A surprising 9 out of 10 full-time U.S. employees believe their boss trusts them to get their job done regardless of where and when they do their work. And, while additional data indicates employees have become upbeat about their increasingly flexible workplaces, inefficiencies abound in how workers use technology and communicate, and there is a lack of training and infrastructure available to support flexible work.
These are among the key findings from a national probability telephone survey of 617 full-time employed adults commissioned by Flex+Strategy Group/Work+Life Fit, Inc (FSG/WLF) and co-sponsored by Citrix.
“With the growth of telework and open office environments combined with the ongoing introduction of new technology, work life flexibility is naturally embedded in today’s workplaces,” said flexible workplace strategist Cali Williams Yost, CEO, Flex+Strategy Group. “But we’re stuck in the 1990s with outdated work and management practices that, along with lack of training and infrastructure, put recent investments in workplace innovation at risk and could erode the current reservoir of employee goodwill.”
One-Third Telecommute — Mostly Men, but Women Gaining Ground
Employees were pretty evenly split between where they said they do most of their work. One-third work from a remote location off site, a slight increase from 2013, while 34 percent work in a cube/open office environment and 28 percent in a private office. Men continue to represent the majority of teleworkers—3 out of 5 in 2015, but the percentage of women increased significantly (39%) from (29%) 2013.
We Turn to Technology More than Each Other; Young People Like to Meet More than Boomers
Nearly 60 percent of respondents use email, word documents or spread sheets “frequently” to update colleagues about work progress and performance. That compares to 55 percent who meet in person and 43 percent who use the phone. Surprisingly, younger people prefer more face-to-face contact. Gen-Y (59%) and Gen-X (58%) were significantly more likely than Boomers (46%) to frequently meet in person to keep others informed. And, in a finding that helps to dispel the notion that teleworkers disconnect from the workplace, those who work remotely were more likely than those who work in a cube/open office to use the phone. Meanwhile, those onsite were more likely to use email, word documents or spread sheets.
Despite widespread availability of video/web conferencing and project management technologies, frequent use of these tools was in the single digits. Conversely, 8 out of 10 employees have never used project management software and two- thirds have never used video/web conferencing. The survey also found employees were inconsistent in where they saved and stored work across company and personal platforms.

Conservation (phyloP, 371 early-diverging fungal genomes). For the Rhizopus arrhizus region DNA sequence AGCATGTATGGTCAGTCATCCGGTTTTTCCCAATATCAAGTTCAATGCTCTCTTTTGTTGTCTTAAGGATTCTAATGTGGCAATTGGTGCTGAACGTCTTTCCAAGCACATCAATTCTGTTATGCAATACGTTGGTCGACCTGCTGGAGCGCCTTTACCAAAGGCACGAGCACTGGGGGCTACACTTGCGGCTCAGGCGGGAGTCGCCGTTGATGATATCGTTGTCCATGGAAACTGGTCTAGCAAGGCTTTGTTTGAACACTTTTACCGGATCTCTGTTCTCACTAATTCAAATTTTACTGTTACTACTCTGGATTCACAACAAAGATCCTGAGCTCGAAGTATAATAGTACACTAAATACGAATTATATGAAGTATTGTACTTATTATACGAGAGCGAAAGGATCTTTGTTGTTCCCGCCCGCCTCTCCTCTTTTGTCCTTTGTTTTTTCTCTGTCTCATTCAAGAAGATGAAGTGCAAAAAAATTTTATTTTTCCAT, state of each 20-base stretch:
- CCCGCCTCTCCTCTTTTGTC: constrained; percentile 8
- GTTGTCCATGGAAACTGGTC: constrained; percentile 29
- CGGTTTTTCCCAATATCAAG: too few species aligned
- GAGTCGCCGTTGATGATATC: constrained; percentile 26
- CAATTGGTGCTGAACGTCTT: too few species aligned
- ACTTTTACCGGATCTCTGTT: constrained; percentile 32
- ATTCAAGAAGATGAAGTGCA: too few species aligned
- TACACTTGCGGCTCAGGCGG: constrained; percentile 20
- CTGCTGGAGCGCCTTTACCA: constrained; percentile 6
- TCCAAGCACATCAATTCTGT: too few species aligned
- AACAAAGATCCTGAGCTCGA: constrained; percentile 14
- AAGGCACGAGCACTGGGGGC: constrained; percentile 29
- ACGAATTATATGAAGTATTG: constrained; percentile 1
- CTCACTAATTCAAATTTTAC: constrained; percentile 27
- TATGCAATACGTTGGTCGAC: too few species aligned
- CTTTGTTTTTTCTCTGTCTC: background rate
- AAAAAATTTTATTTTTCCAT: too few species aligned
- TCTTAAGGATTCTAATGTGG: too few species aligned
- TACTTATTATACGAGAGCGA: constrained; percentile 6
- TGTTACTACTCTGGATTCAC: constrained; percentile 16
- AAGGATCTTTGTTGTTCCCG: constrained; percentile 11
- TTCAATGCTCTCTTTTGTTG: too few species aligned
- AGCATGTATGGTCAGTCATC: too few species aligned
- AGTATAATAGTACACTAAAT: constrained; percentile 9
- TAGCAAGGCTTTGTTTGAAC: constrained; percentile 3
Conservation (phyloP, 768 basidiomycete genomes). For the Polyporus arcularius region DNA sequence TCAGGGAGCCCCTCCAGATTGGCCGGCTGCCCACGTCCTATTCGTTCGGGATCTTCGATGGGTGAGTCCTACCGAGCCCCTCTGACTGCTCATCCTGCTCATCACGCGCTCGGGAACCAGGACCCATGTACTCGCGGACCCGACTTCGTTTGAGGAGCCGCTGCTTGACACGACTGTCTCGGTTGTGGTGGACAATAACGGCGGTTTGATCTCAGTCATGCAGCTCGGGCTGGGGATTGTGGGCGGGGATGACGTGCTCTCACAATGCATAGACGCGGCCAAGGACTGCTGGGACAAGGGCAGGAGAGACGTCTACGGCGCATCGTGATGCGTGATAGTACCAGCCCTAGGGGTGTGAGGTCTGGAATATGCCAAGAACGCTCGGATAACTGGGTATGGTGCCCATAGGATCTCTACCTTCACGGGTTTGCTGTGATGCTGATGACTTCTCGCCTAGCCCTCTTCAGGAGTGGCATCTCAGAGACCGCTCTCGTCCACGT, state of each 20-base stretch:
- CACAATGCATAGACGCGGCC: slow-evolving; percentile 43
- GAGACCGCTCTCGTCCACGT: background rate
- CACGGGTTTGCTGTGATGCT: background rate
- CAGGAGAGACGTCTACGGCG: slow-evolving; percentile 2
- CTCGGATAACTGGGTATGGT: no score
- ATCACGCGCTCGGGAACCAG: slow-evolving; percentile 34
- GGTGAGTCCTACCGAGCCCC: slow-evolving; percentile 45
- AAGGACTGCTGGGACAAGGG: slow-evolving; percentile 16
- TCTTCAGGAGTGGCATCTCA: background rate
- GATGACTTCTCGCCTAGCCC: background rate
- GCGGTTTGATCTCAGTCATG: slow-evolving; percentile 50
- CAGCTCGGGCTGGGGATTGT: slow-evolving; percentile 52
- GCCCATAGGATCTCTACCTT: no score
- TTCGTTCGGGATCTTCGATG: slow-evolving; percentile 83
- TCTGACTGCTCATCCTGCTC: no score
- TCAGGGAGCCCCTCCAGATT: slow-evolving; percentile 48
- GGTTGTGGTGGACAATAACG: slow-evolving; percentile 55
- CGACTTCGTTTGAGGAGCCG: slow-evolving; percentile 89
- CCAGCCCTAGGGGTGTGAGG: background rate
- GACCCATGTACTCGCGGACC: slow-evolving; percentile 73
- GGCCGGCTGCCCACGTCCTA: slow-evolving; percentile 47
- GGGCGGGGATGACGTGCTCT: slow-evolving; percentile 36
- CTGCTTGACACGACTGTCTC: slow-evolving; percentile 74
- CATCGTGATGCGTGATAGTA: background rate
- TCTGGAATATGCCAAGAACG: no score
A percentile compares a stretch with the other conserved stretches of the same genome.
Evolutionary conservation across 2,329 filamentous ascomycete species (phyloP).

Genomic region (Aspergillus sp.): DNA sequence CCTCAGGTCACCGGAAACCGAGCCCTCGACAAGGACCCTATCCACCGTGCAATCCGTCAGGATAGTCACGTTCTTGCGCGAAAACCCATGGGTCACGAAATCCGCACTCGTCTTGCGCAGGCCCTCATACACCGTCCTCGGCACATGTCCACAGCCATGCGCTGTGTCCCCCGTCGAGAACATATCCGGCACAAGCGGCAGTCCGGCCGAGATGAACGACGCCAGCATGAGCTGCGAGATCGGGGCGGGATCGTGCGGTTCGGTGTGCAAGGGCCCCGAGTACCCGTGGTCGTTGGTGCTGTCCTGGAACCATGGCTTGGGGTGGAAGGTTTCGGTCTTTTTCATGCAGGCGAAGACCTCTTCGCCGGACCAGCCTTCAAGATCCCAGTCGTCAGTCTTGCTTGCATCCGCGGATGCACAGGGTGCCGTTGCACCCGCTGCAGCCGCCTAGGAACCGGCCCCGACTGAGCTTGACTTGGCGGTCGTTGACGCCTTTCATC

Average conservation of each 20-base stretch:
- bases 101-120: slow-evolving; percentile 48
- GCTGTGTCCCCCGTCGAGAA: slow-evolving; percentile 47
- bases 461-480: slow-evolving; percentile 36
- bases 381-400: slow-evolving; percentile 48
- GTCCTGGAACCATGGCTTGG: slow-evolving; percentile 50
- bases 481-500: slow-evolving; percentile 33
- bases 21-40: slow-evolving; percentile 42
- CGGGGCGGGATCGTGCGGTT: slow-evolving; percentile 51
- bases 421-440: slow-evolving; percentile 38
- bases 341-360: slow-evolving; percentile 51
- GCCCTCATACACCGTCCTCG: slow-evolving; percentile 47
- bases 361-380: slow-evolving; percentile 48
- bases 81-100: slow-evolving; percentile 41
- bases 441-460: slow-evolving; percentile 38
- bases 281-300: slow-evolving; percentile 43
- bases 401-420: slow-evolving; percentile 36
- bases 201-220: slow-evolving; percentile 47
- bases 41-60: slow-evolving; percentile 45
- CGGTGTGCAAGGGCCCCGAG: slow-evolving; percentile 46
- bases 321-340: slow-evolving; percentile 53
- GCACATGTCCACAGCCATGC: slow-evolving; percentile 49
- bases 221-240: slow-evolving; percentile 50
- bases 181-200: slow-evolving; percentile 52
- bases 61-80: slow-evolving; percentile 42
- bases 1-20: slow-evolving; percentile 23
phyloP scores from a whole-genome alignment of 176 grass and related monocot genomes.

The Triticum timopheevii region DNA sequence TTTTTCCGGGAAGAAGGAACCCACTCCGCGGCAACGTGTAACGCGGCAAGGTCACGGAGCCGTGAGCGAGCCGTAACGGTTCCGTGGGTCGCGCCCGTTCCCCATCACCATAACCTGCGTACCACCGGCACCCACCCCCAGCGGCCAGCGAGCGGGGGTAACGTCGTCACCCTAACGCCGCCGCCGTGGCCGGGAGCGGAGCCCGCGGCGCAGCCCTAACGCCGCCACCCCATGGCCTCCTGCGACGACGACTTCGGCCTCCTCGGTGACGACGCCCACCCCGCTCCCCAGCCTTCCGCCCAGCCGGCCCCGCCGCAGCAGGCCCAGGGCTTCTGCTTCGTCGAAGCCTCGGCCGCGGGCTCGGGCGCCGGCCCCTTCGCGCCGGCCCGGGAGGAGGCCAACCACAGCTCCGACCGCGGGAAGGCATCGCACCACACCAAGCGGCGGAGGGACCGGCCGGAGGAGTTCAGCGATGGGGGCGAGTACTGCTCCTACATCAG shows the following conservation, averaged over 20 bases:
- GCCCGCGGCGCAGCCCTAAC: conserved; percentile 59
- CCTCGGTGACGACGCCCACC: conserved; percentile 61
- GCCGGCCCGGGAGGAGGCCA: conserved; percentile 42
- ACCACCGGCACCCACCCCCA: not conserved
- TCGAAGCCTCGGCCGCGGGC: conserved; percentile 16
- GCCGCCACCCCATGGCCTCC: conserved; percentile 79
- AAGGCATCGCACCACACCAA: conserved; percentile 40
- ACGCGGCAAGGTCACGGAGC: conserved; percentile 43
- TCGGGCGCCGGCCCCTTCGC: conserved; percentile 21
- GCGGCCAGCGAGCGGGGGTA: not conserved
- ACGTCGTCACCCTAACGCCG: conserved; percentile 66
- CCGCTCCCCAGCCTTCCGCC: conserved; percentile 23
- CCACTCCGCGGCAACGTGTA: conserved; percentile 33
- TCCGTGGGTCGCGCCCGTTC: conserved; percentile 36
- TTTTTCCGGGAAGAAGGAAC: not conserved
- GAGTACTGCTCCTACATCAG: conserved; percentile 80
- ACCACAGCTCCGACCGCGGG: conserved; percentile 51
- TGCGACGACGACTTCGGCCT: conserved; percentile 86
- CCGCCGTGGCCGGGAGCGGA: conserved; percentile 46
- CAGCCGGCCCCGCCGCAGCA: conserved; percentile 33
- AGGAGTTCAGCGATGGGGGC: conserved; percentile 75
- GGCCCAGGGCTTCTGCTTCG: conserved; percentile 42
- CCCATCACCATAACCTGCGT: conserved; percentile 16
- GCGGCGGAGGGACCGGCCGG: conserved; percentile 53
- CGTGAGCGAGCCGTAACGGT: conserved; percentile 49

“Businesses have barely tapped what is possible when it comes to leveraging technology to increase productivity, collaboration and work life flexibility,” said Natalie Lambert, Senior Director of Workspace Strategy, Citrix. “We comfortably use collaborative technologies in our personal lives to communicate with family and friends and manage personal information from anywhere.
“But, unfortunately at work we struggle to apply the latest innovations to accomplish the same objectives,” Lambert continued. “This often stems from rigid IT infrastructures that require businesses to put control policies in place whenever they want to securely roll out consumer-like apps on any device. With today’s flexible digital workspace solutions, employees can use technology to stay connected and productive wherever they are, while the employer is ensured that their information is safe. Organizations can transform their business with infrastructure, training and a strategy designed with people and experience in mind.”
Technology Aids Working Flexibly and in Teams but Backlash Noted, Especially Among Men
Almost 7 out 10 employees feel the increase in workplace technology has made it easier to collaborate and communicate with colleagues, and more than half of respondents said it has made it easier to work flexibly. But that enthusiasm was tempered by the 28 percent who said the increase in technology has created more work and the nearly one-fourth that noted it feels a “bit like ‘big brother’ is watching you,” with men significantly more likely than women to voice that view.
Training Lacking for Most
In 2015, almost all full-time U.S. employees had some type of work life flexibility, unchanged from 2013 and 2011. Most of that flexibility is “informal” with 6 out of 10 making occasional changes in how, when and where they work, an increase from 2013. Employees feel increasingly positive with a majority (56%) that noted their employer still has a strong commitment to work life flexibility, up from 46% in 2013. A higher percentage (47%) also received training or guidance to help manage their work life flexibility in 2015, but more than half (52%) remained on their own with no instruction. Further, even though they comprise the majority, those who use flexibility informally received less training than those with formal flexible work arrangements.
“Modernizing the workplace is about more than new floorplans, shiny devices and mobility. Clearly we have an unmet need and a huge opportunity for more widespread training and infrastructure that supports flexible work,” Yost said. “Leaders need to capitalize on the current wave of employee optimism and manage to the good that exists in their organizations in order to truly unlock the potential of their business and people.”
This research is the most recent installment in a biennial series of FSG/WLF studies that have monitored the national progress of issues related to work life flexibility from the individual’s point of view since 2006. The 2015 survey was conducted by ORC International July 9-12 and 16-19 with a margin of error of +/- 4percent.